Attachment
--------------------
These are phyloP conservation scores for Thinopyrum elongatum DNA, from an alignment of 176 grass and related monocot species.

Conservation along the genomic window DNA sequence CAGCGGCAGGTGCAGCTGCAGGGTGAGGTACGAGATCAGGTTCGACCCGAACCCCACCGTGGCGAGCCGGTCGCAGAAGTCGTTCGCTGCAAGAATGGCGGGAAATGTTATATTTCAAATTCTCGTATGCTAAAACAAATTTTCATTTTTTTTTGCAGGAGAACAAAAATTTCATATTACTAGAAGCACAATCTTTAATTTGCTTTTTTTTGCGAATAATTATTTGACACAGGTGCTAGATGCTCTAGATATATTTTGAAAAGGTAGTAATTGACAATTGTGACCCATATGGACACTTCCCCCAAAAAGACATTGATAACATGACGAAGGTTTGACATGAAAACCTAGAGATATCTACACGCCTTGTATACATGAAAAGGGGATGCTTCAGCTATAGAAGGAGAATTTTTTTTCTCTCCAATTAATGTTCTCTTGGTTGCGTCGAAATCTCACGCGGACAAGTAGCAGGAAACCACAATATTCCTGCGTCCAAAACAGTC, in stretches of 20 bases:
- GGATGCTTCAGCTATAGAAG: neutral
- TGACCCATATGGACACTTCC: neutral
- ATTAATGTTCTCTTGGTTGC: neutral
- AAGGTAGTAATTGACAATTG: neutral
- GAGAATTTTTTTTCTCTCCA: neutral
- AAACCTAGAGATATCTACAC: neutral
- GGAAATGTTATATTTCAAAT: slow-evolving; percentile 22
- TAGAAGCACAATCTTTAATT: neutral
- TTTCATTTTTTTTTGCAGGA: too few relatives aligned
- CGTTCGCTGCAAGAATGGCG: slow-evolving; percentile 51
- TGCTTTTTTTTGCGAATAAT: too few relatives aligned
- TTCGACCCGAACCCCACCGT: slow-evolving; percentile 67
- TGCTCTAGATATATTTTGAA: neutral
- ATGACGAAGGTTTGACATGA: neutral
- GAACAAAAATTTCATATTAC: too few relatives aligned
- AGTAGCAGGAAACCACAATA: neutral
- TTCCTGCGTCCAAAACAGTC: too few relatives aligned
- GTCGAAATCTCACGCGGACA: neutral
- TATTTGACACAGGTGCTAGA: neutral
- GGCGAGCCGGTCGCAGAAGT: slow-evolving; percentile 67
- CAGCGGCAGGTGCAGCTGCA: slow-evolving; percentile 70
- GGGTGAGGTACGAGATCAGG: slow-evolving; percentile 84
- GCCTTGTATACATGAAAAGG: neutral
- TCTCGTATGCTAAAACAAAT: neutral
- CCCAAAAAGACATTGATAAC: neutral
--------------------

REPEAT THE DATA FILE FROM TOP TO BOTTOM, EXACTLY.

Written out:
These are phyloP conservation scores for Thinopyrum elongatum DNA, from an alignment of 176 grass and related monocot species.

Conservation along the genomic window DNA sequence CAGCGGCAGGTGCAGCTGCAGGGTGAGGTACGAGATCAGGTTCGACCCGAACCCCACCGTGGCGAGCCGGTCGCAGAAGTCGTTCGCTGCAAGAATGGCGGGAAATGTTATATTTCAAATTCTCGTATGCTAAAACAAATTTTCATTTTTTTTTGCAGGAGAACAAAAATTTCATATTACTAGAAGCACAATCTTTAATTTGCTTTTTTTTGCGAATAATTATTTGACACAGGTGCTAGATGCTCTAGATATATTTTGAAAAGGTAGTAATTGACAATTGTGACCCATATGGACACTTCCCCCAAAAAGACATTGATAACATGACGAAGGTTTGACATGAAAACCTAGAGATATCTACACGCCTTGTATACATGAAAAGGGGATGCTTCAGCTATAGAAGGAGAATTTTTTTTCTCTCCAATTAATGTTCTCTTGGTTGCGTCGAAATCTCACGCGGACAAGTAGCAGGAAACCACAATATTCCTGCGTCCAAAACAGTC, in stretches of 20 bases:
- GGATGCTTCAGCTATAGAAG: neutral
- TGACCCATATGGACACTTCC: neutral
- ATTAATGTTCTCTTGGTTGC: neutral
- AAGGTAGTAATTGACAATTG: neutral
- GAGAATTTTTTTTCTCTCCA: neutral
- AAACCTAGAGATATCTACAC: neutral
- GGAAATGTTATATTTCAAAT: slow-evolving; percentile 22
- TAGAAGCACAATCTTTAATT: neutral
- TTTCATTTTTTTTTGCAGGA: too few relatives aligned
- CGTTCGCTGCAAGAATGGCG: slow-evolving; percentile 51
- TGCTTTTTTTTGCGAATAAT: too few relatives aligned
- TTCGACCCGAACCCCACCGT: slow-evolving; percentile 67
- TGCTCTAGATATATTTTGAA: neutral
- ATGACGAAGGTTTGACATGA: neutral
- GAACAAAAATTTCATATTAC: too few relatives aligned
- AGTAGCAGGAAACCACAATA: neutral
- TTCCTGCGTCCAAAACAGTC: too few relatives aligned
- GTCGAAATCTCACGCGGACA: neutral
- TATTTGACACAGGTGCTAGA: neutral
- GGCGAGCCGGTCGCAGAAGT: slow-evolving; percentile 67
- CAGCGGCAGGTGCAGCTGCA: slow-evolving; percentile 70
- GGGTGAGGTACGAGATCAGG: slow-evolving; percentile 84
- GCCTTGTATACATGAAAAGG: neutral
- TCTCGTATGCTAAAACAAAT: neutral
- CCCAAAAAGACATTGATAAC: neutral